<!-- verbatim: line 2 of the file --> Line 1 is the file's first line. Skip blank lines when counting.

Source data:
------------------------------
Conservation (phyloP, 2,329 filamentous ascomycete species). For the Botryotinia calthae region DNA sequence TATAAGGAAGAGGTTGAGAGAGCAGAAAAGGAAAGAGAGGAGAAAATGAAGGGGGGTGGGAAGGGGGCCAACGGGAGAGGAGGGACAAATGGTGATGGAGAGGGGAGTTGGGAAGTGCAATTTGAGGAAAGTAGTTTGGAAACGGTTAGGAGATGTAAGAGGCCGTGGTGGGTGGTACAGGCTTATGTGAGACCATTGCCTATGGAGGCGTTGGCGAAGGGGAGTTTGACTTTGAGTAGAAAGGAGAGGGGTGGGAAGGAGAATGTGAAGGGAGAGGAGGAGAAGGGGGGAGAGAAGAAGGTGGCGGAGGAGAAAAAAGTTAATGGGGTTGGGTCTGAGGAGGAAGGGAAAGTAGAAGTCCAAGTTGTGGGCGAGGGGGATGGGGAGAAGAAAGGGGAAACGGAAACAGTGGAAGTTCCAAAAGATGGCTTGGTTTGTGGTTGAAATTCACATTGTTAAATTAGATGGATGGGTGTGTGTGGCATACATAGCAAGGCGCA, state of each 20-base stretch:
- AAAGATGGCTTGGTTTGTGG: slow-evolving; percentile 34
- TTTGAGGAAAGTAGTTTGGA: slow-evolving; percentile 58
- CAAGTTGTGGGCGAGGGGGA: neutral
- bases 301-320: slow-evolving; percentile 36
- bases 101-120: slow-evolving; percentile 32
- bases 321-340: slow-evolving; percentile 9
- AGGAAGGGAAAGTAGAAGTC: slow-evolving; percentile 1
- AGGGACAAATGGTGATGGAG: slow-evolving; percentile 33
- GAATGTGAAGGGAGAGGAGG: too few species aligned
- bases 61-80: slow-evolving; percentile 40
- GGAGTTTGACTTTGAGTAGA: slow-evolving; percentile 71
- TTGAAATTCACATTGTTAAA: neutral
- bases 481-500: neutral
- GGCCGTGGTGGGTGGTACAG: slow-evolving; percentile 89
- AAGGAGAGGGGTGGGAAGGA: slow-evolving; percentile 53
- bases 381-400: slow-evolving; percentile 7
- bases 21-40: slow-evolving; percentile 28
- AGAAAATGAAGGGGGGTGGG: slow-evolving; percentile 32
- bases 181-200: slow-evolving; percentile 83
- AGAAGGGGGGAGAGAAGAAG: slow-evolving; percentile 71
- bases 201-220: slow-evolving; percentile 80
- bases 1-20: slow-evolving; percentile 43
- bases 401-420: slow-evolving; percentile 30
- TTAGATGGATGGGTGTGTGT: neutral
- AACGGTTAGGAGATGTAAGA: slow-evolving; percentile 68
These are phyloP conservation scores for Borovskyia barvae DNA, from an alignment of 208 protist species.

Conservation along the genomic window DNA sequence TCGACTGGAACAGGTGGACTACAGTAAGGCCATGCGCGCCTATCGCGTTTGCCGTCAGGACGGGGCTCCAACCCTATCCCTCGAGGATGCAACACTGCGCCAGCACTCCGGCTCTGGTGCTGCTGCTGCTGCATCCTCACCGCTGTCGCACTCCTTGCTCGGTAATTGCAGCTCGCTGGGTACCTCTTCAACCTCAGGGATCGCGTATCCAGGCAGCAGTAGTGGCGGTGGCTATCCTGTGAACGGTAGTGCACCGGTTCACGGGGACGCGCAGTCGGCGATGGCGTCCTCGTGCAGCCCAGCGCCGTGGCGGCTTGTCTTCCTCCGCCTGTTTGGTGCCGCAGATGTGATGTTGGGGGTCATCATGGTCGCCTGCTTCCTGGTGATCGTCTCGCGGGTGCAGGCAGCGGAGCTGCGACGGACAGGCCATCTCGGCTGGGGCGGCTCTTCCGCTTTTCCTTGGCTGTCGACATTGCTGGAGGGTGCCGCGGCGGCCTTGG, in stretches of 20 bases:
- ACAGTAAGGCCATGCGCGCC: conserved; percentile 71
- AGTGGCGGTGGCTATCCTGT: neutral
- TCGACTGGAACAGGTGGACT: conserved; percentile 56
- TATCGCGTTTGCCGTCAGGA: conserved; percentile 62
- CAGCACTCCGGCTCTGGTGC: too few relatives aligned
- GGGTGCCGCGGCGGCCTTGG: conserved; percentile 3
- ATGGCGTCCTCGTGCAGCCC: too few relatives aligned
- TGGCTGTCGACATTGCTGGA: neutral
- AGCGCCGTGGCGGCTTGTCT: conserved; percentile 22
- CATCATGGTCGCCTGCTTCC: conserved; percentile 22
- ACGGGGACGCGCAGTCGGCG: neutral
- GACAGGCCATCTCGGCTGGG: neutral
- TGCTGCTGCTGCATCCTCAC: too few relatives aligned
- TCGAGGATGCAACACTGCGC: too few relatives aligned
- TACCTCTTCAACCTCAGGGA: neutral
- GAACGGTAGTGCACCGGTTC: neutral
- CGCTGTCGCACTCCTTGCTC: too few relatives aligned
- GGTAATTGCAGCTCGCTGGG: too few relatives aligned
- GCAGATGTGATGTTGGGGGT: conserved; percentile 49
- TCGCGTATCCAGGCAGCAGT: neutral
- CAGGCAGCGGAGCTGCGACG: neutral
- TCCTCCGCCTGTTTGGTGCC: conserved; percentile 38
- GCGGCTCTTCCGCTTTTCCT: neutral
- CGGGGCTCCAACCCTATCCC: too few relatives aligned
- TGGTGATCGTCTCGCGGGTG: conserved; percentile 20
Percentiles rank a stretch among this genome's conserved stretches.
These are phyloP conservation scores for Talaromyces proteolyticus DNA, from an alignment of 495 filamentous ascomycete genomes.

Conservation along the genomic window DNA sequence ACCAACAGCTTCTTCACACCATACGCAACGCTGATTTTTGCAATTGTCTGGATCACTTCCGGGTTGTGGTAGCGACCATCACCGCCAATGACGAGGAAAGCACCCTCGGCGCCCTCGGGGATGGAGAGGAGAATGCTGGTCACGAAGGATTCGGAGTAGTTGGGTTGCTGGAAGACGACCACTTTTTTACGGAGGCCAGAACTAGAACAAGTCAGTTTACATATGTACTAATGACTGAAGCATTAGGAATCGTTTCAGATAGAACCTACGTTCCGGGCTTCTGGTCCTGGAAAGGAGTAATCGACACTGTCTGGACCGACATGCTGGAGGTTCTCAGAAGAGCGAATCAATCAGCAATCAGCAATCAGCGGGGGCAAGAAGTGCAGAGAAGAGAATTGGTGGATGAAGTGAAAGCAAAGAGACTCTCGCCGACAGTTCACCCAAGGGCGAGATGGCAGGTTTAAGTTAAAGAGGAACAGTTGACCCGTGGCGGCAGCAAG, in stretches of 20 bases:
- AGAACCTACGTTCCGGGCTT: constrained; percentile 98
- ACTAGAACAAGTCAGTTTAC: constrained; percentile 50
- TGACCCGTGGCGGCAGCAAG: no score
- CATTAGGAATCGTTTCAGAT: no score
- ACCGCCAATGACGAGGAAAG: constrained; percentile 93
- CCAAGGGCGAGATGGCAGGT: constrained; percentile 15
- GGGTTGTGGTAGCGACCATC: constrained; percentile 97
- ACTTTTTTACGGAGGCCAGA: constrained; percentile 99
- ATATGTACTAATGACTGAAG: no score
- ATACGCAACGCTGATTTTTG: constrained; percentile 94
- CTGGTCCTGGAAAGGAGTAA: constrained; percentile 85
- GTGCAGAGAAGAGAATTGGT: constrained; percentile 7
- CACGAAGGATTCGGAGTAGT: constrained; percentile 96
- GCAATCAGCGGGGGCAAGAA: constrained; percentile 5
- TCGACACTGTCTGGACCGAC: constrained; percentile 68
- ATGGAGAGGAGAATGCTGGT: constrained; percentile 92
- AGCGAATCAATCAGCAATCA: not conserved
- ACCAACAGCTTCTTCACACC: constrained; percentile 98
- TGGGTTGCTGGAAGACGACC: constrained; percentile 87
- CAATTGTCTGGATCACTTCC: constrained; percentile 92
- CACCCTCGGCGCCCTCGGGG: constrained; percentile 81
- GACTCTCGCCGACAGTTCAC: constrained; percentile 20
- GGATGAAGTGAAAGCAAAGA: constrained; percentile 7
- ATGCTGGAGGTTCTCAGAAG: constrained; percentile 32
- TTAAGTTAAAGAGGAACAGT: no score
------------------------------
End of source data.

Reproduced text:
- AAAGATGGCTTGGTTTGTGG: slow-evolving; percentile 34